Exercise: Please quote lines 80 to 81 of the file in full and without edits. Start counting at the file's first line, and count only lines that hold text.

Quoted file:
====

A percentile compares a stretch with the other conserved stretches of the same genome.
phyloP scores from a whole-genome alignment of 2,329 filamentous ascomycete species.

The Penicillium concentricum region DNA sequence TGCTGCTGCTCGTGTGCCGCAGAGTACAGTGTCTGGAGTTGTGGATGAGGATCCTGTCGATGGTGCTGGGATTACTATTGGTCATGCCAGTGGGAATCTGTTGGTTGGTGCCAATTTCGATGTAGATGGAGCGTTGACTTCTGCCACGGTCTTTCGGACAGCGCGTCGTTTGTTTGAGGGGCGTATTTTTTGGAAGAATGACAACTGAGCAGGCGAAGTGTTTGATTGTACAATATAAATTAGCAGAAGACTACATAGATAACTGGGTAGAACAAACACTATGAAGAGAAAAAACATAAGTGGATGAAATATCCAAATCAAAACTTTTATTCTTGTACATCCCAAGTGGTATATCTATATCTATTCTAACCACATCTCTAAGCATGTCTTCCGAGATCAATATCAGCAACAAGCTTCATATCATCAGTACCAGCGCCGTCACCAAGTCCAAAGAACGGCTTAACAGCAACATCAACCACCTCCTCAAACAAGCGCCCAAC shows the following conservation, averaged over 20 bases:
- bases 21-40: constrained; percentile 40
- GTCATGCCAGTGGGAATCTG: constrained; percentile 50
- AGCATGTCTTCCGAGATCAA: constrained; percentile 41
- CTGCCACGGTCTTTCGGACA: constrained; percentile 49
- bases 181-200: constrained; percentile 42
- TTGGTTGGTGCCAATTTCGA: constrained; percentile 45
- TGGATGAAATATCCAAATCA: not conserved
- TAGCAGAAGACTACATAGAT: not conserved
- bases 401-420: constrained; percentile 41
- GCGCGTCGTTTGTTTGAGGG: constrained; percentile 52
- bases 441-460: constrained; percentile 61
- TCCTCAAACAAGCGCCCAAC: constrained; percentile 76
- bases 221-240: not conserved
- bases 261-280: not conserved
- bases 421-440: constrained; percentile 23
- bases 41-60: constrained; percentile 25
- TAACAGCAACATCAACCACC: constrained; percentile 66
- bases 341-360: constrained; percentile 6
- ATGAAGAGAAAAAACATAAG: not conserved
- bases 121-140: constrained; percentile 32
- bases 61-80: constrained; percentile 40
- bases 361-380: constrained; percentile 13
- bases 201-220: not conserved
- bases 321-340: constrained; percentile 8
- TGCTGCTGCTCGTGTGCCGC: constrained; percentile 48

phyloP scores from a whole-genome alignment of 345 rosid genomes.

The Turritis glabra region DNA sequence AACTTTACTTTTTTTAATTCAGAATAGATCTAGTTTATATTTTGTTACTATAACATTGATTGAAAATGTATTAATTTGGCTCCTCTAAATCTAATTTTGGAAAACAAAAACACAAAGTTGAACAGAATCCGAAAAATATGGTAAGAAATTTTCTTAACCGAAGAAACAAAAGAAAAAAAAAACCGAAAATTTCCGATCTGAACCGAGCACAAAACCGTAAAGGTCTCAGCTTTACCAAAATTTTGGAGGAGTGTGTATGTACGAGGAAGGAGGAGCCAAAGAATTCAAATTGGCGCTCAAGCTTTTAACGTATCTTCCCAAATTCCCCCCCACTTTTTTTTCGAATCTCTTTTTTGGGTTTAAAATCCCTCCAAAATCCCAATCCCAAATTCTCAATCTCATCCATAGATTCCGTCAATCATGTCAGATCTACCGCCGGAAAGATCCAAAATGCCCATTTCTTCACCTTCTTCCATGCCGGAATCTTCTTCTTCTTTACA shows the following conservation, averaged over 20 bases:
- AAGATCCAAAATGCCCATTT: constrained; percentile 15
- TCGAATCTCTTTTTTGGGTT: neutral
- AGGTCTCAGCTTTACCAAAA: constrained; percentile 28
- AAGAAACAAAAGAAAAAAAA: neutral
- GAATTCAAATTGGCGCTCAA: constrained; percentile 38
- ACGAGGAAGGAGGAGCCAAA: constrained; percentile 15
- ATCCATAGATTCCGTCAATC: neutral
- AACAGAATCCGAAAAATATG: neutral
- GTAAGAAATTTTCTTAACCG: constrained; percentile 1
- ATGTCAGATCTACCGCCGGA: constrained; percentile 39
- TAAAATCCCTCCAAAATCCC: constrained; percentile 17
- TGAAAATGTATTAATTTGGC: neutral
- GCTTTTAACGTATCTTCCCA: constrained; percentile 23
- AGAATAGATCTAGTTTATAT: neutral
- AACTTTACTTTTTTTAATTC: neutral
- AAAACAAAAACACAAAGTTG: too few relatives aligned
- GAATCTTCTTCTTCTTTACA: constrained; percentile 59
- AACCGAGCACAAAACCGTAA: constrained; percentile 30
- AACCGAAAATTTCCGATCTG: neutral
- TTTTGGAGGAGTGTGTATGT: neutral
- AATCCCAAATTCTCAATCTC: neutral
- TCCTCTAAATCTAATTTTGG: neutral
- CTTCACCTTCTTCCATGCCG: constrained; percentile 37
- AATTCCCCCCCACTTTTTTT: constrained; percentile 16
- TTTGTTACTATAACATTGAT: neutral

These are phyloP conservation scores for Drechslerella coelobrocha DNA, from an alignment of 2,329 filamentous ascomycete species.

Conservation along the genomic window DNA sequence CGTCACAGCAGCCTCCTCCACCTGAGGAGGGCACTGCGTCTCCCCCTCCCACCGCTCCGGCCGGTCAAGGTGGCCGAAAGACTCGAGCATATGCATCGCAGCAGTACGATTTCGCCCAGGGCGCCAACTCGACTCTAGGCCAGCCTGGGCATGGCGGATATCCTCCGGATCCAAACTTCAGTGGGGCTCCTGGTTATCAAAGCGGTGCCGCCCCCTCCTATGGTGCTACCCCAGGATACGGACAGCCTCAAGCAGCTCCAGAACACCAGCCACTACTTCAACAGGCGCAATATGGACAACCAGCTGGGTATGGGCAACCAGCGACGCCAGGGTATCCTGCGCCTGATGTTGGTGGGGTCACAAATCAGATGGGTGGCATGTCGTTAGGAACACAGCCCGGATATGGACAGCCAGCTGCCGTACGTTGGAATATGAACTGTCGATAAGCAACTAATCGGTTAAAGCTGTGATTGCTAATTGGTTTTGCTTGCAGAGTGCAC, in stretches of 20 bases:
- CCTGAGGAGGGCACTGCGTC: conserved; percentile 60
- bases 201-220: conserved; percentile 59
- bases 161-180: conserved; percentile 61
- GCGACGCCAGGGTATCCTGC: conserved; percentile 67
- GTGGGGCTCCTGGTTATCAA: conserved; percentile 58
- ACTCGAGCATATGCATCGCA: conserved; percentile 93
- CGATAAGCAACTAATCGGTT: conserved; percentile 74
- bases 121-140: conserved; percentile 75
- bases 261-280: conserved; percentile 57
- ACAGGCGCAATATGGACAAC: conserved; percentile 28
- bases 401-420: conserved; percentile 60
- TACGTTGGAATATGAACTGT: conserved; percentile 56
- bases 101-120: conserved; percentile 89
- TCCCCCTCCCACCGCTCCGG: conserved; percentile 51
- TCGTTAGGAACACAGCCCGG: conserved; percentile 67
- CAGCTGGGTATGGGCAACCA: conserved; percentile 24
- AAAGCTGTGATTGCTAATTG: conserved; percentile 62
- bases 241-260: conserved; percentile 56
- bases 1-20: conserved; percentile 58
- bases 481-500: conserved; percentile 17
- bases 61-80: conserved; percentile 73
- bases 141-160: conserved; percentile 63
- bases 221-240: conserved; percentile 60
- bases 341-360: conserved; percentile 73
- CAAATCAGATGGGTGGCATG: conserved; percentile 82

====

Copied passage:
- bases 221-240: conserved; percentile 60
- bases 341-360: conserved; percentile 73